An outlet of Bank of China in Zhoukou, Henan province.
Bank of China said on Monday it is placing greater focus on and devoting more resources to manage compliance risks and meet anti-money laundering rules in other countries, as it expands globally to serve Chinese companies and local clients.
Bank of China's initiative follows similar moves made by the other big mainland commercial banks.
The country's fourth biggest commercial lender, with the widest overseas network among its domestic peers, said it had set up a risk policy committee under its board of directors－in addition to a committee of risk management and internal control and an anti-money laundering committee under the management team.
"We've been following the latest regulatory requirements closely and strengthen our supervision of compliance risks during the process of cross-border product development and overseas expansion," the banks said in a written email reply to China Daily.
"In the meantime, we have developed our own operational risk monitoring and analysis platform and anti-money laundering system to prevent and control regulatory violations," the bank added.
"We used big data analytics to summarize the risk features of violations and transform the information into a control model implanted into the system, which will analyze bank accounts and transactions and monitor our business remotely."
With the implementation of the bank's three-year plan for anti-money laundering for the 2015-17 period, Bank of China said it has now hired full-time compliance officers at every overseas branch and subbranch and had a compliance department at key branches worldwide.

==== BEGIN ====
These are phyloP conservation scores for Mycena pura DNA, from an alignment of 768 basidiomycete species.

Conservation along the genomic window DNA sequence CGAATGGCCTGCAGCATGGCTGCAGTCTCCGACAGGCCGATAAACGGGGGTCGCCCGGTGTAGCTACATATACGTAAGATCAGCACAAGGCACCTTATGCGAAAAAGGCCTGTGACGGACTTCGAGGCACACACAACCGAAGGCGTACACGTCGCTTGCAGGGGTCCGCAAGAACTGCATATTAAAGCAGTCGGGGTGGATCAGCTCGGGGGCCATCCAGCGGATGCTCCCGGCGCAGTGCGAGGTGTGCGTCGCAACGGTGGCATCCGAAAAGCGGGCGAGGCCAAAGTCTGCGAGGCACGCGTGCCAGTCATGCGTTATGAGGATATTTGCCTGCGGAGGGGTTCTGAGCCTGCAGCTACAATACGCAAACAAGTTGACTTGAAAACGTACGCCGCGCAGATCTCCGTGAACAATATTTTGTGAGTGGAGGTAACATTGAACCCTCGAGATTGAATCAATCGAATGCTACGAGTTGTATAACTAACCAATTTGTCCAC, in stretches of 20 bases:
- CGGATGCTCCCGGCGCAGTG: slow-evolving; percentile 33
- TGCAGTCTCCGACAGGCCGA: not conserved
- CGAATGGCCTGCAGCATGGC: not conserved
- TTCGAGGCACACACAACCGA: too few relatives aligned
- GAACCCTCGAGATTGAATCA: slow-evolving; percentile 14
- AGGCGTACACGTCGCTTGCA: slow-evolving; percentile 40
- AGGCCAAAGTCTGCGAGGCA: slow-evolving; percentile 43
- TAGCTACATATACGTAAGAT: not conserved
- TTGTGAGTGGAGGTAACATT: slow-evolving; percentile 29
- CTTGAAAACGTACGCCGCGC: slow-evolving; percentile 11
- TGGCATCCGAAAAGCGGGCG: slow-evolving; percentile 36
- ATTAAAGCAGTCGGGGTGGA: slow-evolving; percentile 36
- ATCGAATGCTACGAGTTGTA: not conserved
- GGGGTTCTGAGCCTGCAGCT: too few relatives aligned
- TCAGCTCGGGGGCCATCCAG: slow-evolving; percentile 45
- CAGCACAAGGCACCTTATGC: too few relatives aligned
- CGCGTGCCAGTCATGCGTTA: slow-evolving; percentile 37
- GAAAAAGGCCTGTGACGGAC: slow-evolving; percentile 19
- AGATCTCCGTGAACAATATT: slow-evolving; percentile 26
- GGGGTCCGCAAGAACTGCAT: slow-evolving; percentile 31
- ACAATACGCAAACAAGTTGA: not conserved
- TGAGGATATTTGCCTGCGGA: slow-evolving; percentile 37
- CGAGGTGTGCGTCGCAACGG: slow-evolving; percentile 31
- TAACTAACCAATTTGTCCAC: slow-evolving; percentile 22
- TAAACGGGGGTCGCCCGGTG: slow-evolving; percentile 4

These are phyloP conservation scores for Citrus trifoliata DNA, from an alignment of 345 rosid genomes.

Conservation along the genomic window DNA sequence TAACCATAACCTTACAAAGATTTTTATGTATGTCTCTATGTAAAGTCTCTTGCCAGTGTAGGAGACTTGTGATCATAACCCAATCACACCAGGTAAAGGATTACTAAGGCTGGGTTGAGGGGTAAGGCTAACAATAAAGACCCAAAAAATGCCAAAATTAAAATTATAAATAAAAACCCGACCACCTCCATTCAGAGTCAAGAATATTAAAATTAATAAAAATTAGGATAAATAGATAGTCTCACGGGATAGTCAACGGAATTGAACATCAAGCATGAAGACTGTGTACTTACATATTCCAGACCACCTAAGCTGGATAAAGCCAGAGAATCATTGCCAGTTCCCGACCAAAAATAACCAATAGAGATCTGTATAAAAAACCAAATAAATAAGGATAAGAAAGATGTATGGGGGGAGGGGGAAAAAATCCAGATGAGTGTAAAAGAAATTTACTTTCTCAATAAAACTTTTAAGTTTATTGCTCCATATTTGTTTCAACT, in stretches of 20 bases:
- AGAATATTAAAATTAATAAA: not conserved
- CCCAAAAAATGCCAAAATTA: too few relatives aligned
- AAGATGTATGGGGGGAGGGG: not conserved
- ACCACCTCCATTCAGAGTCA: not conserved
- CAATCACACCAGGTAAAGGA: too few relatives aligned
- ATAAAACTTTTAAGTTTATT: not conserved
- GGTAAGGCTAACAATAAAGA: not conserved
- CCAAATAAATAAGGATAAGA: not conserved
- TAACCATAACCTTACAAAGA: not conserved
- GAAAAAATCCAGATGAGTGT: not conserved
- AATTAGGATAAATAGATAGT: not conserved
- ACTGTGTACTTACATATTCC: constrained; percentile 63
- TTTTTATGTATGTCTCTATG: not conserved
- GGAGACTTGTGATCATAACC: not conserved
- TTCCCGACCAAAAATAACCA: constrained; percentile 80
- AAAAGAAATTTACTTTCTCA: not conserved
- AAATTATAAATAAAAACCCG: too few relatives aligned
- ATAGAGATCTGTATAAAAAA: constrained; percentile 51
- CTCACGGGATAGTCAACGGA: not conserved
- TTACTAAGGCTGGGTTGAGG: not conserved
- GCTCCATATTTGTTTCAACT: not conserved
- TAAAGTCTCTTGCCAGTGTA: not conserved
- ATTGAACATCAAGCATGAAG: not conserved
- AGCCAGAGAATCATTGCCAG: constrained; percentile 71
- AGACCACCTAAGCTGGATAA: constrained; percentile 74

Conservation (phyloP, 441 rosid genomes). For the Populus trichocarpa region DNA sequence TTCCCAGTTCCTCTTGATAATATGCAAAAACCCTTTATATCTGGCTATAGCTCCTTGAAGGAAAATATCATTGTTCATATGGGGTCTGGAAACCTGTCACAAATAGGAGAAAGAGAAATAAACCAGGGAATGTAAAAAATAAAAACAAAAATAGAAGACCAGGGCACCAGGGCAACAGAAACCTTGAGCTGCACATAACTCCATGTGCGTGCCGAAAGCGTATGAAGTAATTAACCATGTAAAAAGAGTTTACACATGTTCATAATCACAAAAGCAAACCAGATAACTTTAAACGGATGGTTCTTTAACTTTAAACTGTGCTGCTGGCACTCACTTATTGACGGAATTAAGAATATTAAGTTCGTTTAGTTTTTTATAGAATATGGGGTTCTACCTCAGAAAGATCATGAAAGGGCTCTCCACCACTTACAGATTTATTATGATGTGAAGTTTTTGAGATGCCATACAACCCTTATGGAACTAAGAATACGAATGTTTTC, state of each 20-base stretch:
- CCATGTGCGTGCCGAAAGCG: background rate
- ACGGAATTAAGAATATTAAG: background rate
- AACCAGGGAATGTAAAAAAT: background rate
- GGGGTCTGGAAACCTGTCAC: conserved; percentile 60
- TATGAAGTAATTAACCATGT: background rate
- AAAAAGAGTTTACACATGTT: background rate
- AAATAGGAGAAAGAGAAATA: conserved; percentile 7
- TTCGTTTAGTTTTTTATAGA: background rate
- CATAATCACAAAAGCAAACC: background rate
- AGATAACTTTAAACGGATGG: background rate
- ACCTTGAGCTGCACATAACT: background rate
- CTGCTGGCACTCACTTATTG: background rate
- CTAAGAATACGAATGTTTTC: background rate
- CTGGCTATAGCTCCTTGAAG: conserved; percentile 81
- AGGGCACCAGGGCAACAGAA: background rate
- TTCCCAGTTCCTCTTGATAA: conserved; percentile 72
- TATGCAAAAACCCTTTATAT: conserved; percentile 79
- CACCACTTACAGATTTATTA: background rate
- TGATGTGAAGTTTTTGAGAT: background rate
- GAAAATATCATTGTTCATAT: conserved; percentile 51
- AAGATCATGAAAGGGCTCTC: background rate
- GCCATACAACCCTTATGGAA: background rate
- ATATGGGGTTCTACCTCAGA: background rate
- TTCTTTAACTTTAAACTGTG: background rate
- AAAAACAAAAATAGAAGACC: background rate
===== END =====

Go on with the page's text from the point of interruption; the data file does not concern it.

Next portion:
Apart from offering anti-money laundering training to all employees at the grassroots level during the three years, it has carried out due diligence and money laundering risk assessments on its clients both in and outside China.
The bank said it would keep strengthening compliance management. It said it would do this by creating positions for regional compliance officers, building professional teams, improving its compliance culture, stepping up previews of compliance risk and establishing a mechanism for compliance assessment before the launch of a new overseas branch.
The bank is not alone in stepping up the efforts to meet compliance requirements internationally. Agricultural Bank of China Ltd, another large State-owned commercial bank, will also strengthen compliance risk controls by building a globally-integrated comprehensive risk management system and improve its ability to manage overseas branches, bank chairman Zhou Mubing, told a meeting on its overseas business in 2017 on Jan 20.
The meeting was held a few days before the China Banking Regulatory Commission issued a guideline on Jan 25 for banks to tighten risk controls and standardize their services for Chinese companies that expand business internationally.
Highlighting the significance of compliance risk management, the CBRC required banks to reinforce the construction of compliance systems, intensify everyday compliance management and efforts against money laundering and the financing of terrorism, allocate more resources to compliance and improve their efficiency of communications with local regulators.
According to the CBRC to date, Chinese banks have set up more than 200 tier-1 overseas branches and nine banks have launched 62 tier-1 branches in 26 countries along the routes of the Belt and Road Initiative, which aims to promote connectivity among Asian, European and African countries.